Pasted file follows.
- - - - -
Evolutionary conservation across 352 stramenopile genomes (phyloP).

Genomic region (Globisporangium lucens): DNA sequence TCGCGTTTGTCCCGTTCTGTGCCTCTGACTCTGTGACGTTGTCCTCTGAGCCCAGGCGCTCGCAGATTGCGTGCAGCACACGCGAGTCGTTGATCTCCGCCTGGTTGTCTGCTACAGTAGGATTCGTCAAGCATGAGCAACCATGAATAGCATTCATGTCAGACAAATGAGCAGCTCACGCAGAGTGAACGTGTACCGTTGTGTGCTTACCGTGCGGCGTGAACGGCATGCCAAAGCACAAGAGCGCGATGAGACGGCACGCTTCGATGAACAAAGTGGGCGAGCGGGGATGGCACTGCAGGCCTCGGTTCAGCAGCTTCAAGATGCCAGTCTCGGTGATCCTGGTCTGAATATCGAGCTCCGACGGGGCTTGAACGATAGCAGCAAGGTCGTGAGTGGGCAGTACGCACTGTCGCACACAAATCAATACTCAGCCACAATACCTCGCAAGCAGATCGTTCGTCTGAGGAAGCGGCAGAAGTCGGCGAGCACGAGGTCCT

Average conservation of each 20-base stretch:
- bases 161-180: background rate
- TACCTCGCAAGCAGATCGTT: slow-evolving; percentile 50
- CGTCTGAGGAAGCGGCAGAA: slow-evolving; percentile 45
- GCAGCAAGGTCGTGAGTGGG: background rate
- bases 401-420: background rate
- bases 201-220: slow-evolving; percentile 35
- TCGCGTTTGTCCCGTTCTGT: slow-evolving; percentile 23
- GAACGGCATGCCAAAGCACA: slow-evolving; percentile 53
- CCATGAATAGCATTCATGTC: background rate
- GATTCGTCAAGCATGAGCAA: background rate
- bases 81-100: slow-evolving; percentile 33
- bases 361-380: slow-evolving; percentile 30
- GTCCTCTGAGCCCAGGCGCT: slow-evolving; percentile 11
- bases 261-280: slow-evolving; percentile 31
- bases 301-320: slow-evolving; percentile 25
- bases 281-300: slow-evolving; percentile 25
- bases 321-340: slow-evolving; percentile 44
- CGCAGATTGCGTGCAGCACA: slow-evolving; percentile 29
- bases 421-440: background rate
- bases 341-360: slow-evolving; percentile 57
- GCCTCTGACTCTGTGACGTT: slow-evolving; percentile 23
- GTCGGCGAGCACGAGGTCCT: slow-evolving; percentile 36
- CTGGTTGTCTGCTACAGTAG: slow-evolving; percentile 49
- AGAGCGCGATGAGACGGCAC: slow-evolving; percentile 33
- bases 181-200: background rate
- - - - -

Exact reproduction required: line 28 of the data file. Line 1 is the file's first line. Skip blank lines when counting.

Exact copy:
- bases 181-200: background rate